Asian stocks fell, with the regional benchmark index heading for its lowest close since April 7, as Japanese shares slid on a stronger yen and investors awaited the outcome of a standoff between Greece and its creditors.
Sony Corp., a consumer electronics maker that gets more than 70 percent of sales overseas, dropped 1.4 percent in Tokyo. Nestle India Ltd. dropped 9 percent in Mumbai amid reports its Maggi instant noodles contain high levels of lead and chemicals. Digital Domain Holdings Ltd. plunged 41 percent, becoming the latest Hong Kong stock to tumble with no apparent explanation after surging more than 500 percent this year.
The MSCI Asia Pacific Index slipped 0.3 percent to 150.06 as of 4:11 p.m. in Hong Kong. Japan’s Topix index sank 0.3 percent as the yen traded at 124.13 to the dollar after gaining 0.5 percent on Tuesday to halt a seven-day decline. The impasse over Greece’s future lingered as both sides worked on rival proposals for the conditions of a financial lifeline with debt payments looming. Euro-area bonds wiped out gains for the year amid a selloff in Europe and U.S. debt that was reignited Tuesday.
“There’s every reason for equity markets to be volatile at the moment given the steepening yield curve globally,” Tim Schroeders, a portfolio manager who helps oversee about $1 billion in equities at Pengana Capital Ltd. in Melbourne, said by phone. “We’ve had some explosive gains in the Asian markets, particularly in China and Japan. The probability is a deal on Greece will get done at the 11th hour but there will be a bit of drama until that deadline.”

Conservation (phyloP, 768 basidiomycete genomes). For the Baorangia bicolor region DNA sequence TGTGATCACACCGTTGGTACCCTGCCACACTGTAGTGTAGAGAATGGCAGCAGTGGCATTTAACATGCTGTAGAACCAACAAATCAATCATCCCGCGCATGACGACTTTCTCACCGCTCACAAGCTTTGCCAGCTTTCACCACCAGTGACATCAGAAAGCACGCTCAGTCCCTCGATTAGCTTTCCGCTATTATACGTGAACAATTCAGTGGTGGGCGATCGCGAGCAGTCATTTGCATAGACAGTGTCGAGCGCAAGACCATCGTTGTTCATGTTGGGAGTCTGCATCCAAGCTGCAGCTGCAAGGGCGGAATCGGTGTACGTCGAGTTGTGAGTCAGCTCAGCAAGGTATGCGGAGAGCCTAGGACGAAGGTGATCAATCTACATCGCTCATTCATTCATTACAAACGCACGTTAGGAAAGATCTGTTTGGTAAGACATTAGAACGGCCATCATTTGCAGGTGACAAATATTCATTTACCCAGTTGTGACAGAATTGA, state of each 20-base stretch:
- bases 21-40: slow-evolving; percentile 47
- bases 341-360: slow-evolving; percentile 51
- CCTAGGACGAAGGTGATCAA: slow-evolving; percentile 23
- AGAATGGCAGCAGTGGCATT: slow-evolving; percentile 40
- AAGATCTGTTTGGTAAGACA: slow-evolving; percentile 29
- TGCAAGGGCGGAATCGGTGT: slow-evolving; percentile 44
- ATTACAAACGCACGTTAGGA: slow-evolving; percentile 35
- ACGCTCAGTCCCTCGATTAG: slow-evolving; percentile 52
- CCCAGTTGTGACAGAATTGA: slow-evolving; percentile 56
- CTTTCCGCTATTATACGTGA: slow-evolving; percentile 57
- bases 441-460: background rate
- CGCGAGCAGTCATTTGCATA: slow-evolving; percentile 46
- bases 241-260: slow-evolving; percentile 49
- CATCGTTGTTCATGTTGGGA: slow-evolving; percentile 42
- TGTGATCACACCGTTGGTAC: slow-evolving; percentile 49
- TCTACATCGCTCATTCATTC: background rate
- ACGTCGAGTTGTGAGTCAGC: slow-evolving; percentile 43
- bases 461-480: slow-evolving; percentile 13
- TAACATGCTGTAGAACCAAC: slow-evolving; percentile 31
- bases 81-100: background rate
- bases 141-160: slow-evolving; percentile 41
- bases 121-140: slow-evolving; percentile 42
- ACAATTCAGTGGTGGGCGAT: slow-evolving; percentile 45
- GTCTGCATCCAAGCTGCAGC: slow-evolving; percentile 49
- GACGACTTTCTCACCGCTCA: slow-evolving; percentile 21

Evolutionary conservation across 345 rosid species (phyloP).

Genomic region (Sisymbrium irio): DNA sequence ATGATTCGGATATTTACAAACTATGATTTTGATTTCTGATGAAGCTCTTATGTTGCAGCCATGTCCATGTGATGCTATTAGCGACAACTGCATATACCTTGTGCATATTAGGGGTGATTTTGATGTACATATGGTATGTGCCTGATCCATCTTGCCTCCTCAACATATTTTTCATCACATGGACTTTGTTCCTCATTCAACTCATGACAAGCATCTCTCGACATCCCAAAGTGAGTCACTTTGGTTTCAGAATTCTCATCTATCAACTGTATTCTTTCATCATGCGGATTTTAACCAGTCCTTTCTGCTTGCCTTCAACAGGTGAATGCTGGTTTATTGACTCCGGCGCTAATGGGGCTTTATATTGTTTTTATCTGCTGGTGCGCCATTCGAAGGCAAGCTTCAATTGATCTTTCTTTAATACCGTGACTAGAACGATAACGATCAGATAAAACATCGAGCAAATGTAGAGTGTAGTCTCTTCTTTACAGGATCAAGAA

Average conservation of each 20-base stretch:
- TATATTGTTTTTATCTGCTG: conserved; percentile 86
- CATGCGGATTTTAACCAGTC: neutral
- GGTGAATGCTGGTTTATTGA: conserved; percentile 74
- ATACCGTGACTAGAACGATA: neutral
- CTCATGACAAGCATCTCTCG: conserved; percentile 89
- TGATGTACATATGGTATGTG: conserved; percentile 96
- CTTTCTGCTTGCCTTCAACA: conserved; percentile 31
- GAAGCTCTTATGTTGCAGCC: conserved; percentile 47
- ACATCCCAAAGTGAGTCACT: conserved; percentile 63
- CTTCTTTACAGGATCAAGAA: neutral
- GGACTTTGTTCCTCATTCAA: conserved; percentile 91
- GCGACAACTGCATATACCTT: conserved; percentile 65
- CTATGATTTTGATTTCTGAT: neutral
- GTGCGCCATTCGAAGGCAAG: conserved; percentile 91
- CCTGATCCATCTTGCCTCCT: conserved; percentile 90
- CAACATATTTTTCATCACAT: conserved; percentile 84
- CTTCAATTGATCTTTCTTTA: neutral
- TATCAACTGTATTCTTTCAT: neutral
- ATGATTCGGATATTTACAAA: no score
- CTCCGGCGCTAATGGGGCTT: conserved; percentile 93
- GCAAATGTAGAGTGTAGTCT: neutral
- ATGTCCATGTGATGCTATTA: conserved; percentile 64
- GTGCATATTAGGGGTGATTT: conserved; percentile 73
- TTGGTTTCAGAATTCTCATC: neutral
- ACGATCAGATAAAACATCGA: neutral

Greek Prime Minister Alexis Tsipras will meet European Commission President Jean-Claude Juncker after creditors agreed on a document designed to avert a default that will be presented to Greece. Investors are also waiting on the European Central Bank’s monthly interest-rate annoucement.
The Shanghai Composite Index closed little changed after fluctuating between a 1.8 percent loss and a 0.6 percent gain, with 100-day volatility surging to the highest in more than five years. The equity benchmark has advanced 141 percent over the past 12 months.
The Hang Seng Index today gained 0.7 percent in Hong Kong, while the Hang Seng China Enterprises Index of mainland shares traded in the city slid 0.6 percent.
Australia’s S&P/ASX 200 Index dropped 0.9 percent. The nation’s economy expanded at a faster pace than forecast in the first quarter, validating the central bank’s decision Tuesday to keep interest rates steady.
New Zealand’s NZX 50 Index lost 0.1 percent. Taiwan’s Taiex index declined 0.6 percent, while South Korea’s Kospi index fell 0.7 percent. Singapore’s Straits Times Index added 0.3 percent.
E-mini futures on the Standard & Poor’s 500 Index rose 0.1 percent. The underlying U.S. equity benchmark index fell 0.1 percent on Tuesday as investors assessed U.S. economic data for potential clues on on the timing of a Federal Reserve interest-rate increase. A report showed factory orders slipped more than economists expected.